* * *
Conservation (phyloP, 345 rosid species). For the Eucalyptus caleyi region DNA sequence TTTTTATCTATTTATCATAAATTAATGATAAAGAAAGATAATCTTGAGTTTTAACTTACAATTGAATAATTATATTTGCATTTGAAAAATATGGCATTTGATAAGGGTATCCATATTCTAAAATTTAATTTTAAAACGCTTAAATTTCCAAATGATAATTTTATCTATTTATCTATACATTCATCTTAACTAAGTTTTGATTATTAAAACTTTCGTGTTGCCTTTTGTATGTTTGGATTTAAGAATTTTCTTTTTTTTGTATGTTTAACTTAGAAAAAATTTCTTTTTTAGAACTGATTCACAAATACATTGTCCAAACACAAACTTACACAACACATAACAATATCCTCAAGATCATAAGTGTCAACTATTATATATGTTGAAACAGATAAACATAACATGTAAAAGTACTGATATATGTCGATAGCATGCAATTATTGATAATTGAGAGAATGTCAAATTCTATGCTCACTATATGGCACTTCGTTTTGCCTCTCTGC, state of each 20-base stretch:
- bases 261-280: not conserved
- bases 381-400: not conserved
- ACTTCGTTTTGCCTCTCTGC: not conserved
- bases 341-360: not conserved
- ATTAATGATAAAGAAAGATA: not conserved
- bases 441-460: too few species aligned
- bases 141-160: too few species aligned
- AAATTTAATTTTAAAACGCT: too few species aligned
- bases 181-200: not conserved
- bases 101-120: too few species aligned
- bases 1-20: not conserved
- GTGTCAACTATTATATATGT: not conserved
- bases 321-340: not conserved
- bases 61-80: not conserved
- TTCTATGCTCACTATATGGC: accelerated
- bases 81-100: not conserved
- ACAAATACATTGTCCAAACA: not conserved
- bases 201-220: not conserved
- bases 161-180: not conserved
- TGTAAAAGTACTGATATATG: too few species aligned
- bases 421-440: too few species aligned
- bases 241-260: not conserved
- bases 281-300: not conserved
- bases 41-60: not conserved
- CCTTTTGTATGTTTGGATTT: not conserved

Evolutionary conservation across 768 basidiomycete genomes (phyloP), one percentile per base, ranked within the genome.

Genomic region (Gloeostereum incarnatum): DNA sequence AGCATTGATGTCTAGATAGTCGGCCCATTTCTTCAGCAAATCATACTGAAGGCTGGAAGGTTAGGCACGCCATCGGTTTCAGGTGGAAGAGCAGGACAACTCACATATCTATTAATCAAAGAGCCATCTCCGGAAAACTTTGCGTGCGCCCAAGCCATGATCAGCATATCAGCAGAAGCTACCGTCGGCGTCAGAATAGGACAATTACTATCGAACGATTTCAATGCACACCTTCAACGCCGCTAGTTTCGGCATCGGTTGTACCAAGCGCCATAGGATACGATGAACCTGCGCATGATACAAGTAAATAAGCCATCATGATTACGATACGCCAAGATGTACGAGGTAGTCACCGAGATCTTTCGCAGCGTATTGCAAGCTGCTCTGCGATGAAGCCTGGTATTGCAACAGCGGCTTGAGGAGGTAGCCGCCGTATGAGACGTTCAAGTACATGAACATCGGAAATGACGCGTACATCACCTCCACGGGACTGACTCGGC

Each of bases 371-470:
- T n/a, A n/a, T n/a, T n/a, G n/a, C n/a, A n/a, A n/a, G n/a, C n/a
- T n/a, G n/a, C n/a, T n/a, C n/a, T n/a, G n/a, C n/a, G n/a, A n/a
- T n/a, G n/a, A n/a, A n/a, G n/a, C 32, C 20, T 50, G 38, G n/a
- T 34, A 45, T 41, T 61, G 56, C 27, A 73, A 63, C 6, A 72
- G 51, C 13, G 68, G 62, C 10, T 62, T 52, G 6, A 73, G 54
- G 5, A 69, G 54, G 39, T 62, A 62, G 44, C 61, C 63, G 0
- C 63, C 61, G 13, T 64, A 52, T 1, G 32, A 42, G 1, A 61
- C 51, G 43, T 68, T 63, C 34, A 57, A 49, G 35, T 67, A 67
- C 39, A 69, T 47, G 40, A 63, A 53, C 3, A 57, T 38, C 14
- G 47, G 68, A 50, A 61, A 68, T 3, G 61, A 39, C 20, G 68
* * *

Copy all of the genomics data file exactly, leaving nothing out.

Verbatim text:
Conservation (phyloP, 345 rosid species). For the Eucalyptus caleyi region DNA sequence TTTTTATCTATTTATCATAAATTAATGATAAAGAAAGATAATCTTGAGTTTTAACTTACAATTGAATAATTATATTTGCATTTGAAAAATATGGCATTTGATAAGGGTATCCATATTCTAAAATTTAATTTTAAAACGCTTAAATTTCCAAATGATAATTTTATCTATTTATCTATACATTCATCTTAACTAAGTTTTGATTATTAAAACTTTCGTGTTGCCTTTTGTATGTTTGGATTTAAGAATTTTCTTTTTTTTGTATGTTTAACTTAGAAAAAATTTCTTTTTTAGAACTGATTCACAAATACATTGTCCAAACACAAACTTACACAACACATAACAATATCCTCAAGATCATAAGTGTCAACTATTATATATGTTGAAACAGATAAACATAACATGTAAAAGTACTGATATATGTCGATAGCATGCAATTATTGATAATTGAGAGAATGTCAAATTCTATGCTCACTATATGGCACTTCGTTTTGCCTCTCTGC, state of each 20-base stretch:
- bases 261-280: not conserved
- bases 381-400: not conserved
- ACTTCGTTTTGCCTCTCTGC: not conserved
- bases 341-360: not conserved
- ATTAATGATAAAGAAAGATA: not conserved
- bases 441-460: too few species aligned
- bases 141-160: too few species aligned
- AAATTTAATTTTAAAACGCT: too few species aligned
- bases 181-200: not conserved
- bases 101-120: too few species aligned
- bases 1-20: not conserved
- GTGTCAACTATTATATATGT: not conserved
- bases 321-340: not conserved
- bases 61-80: not conserved
- TTCTATGCTCACTATATGGC: accelerated
- bases 81-100: not conserved
- ACAAATACATTGTCCAAACA: not conserved
- bases 201-220: not conserved
- bases 161-180: not conserved
- TGTAAAAGTACTGATATATG: too few species aligned
- bases 421-440: too few species aligned
- bases 241-260: not conserved
- bases 281-300: not conserved
- bases 41-60: not conserved
- CCTTTTGTATGTTTGGATTT: not conserved

Evolutionary conservation across 768 basidiomycete genomes (phyloP), one percentile per base, ranked within the genome.

Genomic region (Gloeostereum incarnatum): DNA sequence AGCATTGATGTCTAGATAGTCGGCCCATTTCTTCAGCAAATCATACTGAAGGCTGGAAGGTTAGGCACGCCATCGGTTTCAGGTGGAAGAGCAGGACAACTCACATATCTATTAATCAAAGAGCCATCTCCGGAAAACTTTGCGTGCGCCCAAGCCATGATCAGCATATCAGCAGAAGCTACCGTCGGCGTCAGAATAGGACAATTACTATCGAACGATTTCAATGCACACCTTCAACGCCGCTAGTTTCGGCATCGGTTGTACCAAGCGCCATAGGATACGATGAACCTGCGCATGATACAAGTAAATAAGCCATCATGATTACGATACGCCAAGATGTACGAGGTAGTCACCGAGATCTTTCGCAGCGTATTGCAAGCTGCTCTGCGATGAAGCCTGGTATTGCAACAGCGGCTTGAGGAGGTAGCCGCCGTATGAGACGTTCAAGTACATGAACATCGGAAATGACGCGTACATCACCTCCACGGGACTGACTCGGC

Each of bases 371-470:
- T n/a, A n/a, T n/a, T n/a, G n/a, C n/a, A n/a, A n/a, G n/a, C n/a
- T n/a, G n/a, C n/a, T n/a, C n/a, T n/a, G n/a, C n/a, G n/a, A n/a
- T n/a, G n/a, A n/a, A n/a, G n/a, C 32, C 20, T 50, G 38, G n/a
- T 34, A 45, T 41, T 61, G 56, C 27, A 73, A 63, C 6, A 72
- G 51, C 13, G 68, G 62, C 10, T 62, T 52, G 6, A 73, G 54
- G 5, A 69, G 54, G 39, T 62, A 62, G 44, C 61, C 63, G 0
- C 63, C 61, G 13, T 64, A 52, T 1, G 32, A 42, G 1, A 61
- C 51, G 43, T 68, T 63, C 34, A 57, A 49, G 35, T 67, A 67
- C 39, A 69, T 47, G 40, A 63, A 53, C 3, A 57, T 38, C 14
- G 47, G 68, A 50, A 61, A 68, T 3, G 61, A 39, C 20, G 68